Sen. Chuck GrassleyChuck GrassleyAnother voice of reason retires Overnight Health Care — Presented by Carequest — FDA moves to sell hearing aids over-the-counter McConnell: GOP should focus on future, not 'rehash' 2020 MORE (R-Iowa) is calling for a federal prosecutor to probe the FBI’s botched investigation into disgraced gymnastics doctor Larry Nassar.
Grassley, who is the ranking member of the Senate Judiciary Committee, issued a statement calling on Attorney General Merrick GarlandMerrick GarlandTrustmark Bank to pay million 'redlining' fine The Hill's Morning Report - Presented by Uber - Manchin, Sanders in budget feud; Biden still upbeat Biden: Comment that DOJ should prosecute those who defy subpoenas 'not appropriate' MORE to assign either a federal prosecutor or special counsel to examine the FBI’s mishandling of the case, and to seek prosecutions.
“Nassar abused hundreds of young athletes while FBI sat on its thumb. DOJ refused to attend the Judiciary Committee hearing this week to face questions,” Grassley said.
“Attorney General Garland should assign a federal prosecutor or special counsel to uncover what the FBI knew and when, as well as to seek prosecutions of those involved in the cover-up. These brave gymnasts and all Nassar survivors deserve accountability, especially from the Justice Department,” he continued.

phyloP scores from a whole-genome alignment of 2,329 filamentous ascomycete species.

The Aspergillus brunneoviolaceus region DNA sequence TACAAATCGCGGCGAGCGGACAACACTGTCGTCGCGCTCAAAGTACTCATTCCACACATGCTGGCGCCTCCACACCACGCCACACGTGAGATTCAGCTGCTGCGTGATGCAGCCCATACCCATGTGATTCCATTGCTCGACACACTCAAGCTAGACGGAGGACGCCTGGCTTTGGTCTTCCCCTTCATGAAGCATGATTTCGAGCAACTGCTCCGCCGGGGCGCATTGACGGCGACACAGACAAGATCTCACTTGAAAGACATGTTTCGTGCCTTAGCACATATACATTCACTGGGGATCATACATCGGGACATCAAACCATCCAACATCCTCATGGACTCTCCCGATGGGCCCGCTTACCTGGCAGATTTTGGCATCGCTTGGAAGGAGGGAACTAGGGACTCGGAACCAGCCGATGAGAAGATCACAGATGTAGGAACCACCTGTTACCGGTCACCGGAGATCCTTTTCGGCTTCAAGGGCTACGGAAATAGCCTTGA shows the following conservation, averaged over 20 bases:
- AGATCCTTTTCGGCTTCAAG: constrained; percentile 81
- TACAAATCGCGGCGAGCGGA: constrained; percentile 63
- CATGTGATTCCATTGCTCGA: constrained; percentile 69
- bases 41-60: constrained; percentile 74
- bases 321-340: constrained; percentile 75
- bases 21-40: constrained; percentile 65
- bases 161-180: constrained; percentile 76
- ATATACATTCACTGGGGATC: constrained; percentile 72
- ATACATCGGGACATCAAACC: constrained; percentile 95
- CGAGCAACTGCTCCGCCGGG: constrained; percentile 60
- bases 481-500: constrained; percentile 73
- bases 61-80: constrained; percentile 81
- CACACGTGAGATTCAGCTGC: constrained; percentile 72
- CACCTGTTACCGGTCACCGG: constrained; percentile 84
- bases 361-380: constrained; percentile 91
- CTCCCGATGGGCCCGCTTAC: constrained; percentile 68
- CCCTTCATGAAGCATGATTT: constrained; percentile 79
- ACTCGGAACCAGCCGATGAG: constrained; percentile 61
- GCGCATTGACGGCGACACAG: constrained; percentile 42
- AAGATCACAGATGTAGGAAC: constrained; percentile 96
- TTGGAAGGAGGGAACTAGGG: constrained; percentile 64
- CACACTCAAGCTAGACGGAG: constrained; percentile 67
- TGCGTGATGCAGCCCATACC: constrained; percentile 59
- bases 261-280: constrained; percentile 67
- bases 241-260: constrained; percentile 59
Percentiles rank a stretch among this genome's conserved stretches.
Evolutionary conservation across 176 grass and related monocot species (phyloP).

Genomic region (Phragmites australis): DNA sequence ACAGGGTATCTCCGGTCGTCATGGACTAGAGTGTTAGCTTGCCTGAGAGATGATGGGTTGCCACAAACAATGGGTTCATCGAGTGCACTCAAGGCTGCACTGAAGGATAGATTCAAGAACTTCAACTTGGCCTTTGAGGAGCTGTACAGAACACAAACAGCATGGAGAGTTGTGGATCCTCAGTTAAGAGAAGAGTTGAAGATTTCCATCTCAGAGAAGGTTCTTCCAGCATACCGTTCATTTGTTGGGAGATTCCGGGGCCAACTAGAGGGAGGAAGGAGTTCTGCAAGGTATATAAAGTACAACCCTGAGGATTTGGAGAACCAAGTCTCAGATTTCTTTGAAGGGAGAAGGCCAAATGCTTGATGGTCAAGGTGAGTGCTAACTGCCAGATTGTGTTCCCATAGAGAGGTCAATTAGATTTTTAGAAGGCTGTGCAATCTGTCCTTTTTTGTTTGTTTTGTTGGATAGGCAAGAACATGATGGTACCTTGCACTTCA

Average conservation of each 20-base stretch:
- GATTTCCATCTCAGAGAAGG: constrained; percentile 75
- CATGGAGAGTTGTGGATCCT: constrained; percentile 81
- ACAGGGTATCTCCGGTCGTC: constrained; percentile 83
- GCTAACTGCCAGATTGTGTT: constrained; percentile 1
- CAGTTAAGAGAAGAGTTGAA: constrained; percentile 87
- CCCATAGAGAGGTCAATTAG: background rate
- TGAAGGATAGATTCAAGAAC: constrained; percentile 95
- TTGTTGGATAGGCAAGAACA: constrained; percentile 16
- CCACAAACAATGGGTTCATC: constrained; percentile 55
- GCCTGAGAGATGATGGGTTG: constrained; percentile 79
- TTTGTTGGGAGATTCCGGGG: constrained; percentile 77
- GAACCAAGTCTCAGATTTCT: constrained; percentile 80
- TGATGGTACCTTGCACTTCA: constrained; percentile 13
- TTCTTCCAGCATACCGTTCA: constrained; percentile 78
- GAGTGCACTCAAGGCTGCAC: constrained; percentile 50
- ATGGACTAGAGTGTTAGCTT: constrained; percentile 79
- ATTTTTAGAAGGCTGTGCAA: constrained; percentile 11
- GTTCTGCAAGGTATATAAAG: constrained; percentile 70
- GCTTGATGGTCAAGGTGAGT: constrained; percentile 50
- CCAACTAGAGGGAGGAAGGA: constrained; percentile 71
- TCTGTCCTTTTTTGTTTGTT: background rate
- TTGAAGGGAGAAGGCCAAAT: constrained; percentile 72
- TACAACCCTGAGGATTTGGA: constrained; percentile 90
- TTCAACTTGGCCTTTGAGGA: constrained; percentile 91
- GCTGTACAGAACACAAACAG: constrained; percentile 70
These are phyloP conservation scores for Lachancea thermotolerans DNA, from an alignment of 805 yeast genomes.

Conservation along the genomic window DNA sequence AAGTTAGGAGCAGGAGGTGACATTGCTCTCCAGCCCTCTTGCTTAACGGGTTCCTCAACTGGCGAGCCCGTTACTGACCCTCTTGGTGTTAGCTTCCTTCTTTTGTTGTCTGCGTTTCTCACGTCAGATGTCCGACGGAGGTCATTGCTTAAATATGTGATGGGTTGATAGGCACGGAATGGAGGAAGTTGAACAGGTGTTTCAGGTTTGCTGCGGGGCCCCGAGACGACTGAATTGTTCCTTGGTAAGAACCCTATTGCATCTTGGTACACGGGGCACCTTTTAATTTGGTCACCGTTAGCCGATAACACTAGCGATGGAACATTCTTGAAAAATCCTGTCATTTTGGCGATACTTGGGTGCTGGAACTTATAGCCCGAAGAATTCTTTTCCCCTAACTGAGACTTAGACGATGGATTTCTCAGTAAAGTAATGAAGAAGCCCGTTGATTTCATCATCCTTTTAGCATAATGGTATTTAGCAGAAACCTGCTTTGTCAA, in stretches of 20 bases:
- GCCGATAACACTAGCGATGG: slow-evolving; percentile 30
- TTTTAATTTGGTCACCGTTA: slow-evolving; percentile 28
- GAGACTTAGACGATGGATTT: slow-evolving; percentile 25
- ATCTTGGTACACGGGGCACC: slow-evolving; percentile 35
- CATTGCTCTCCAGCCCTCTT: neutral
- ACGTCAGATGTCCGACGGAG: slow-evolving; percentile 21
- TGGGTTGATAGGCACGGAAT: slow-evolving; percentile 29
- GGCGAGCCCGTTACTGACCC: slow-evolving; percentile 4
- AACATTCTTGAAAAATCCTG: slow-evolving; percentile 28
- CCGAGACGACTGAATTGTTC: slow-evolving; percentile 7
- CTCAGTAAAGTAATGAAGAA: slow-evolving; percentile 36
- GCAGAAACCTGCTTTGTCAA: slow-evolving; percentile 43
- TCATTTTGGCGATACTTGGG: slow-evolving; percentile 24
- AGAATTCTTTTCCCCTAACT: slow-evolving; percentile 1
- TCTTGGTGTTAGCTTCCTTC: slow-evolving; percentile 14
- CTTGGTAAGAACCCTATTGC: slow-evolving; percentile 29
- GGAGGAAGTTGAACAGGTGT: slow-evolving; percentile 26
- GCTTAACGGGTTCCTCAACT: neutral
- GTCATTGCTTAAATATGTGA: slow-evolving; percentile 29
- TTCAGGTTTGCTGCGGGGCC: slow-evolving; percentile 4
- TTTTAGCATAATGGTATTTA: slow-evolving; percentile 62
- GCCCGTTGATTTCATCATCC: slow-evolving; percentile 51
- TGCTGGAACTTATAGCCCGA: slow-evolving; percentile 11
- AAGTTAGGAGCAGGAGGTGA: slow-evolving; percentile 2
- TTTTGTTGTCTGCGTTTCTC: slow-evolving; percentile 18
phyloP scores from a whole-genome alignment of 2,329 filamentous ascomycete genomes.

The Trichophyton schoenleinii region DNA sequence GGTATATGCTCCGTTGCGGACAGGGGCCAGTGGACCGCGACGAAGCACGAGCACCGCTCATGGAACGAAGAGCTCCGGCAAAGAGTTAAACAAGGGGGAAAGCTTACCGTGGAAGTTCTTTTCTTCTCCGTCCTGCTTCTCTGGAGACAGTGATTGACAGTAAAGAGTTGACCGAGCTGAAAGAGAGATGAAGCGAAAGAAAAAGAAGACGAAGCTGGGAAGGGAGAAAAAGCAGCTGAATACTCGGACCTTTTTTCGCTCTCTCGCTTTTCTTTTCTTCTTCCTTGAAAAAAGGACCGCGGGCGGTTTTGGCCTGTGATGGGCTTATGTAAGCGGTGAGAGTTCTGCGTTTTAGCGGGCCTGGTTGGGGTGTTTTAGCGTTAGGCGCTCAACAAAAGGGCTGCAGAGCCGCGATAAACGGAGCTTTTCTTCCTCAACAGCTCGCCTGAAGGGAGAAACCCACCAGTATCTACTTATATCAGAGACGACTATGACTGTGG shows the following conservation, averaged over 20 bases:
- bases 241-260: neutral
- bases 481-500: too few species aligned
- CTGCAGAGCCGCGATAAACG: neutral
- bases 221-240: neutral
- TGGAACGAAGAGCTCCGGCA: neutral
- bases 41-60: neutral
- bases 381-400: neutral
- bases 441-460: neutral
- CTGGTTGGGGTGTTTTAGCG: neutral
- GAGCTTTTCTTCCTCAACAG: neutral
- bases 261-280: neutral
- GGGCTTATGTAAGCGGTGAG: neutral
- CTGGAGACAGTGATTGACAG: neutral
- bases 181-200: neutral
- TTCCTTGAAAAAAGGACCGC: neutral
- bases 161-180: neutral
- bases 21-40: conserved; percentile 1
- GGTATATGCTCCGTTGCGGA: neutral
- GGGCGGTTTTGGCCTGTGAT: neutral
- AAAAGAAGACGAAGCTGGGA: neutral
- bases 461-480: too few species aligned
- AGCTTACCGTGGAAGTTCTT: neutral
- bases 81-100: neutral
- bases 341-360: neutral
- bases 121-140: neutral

Grassley’s statement comes two days after the Judiciary panel heard testimony from star U.S. gymnasts Simone Biles, Aly Raisman, McKayla Maroney and Maggie Nichols about the FBI’s investigation into sexual assault and harassment in gymnastics.
The hearing came months after the Justice Department's inspector general released a report finding that FBI agents failed to follow up on allegations against Nassar, and made misleading statements about the investigation.
During the hearing, Raisman called for a “complete and full independent investigation” of the FBI’s interactions with USA Gymnastics and the U.S. Olympic and Paralympic Committee.
Biles further said “we also want to see them at least being federally prosecuted to the fullest extent because they need to be held accountable.”
During the hearing, FBI Director Christopher Wray said he was “deeply and profoundly sorry” to Nassar’s victims, and said the report was not reflective of the agency’s entire 37,000-member workforce.
Nassar is serving a 100-year prison sentence for various charges related to sexual abuse. The case is regarded as the largest case of sexual abuse in American sports.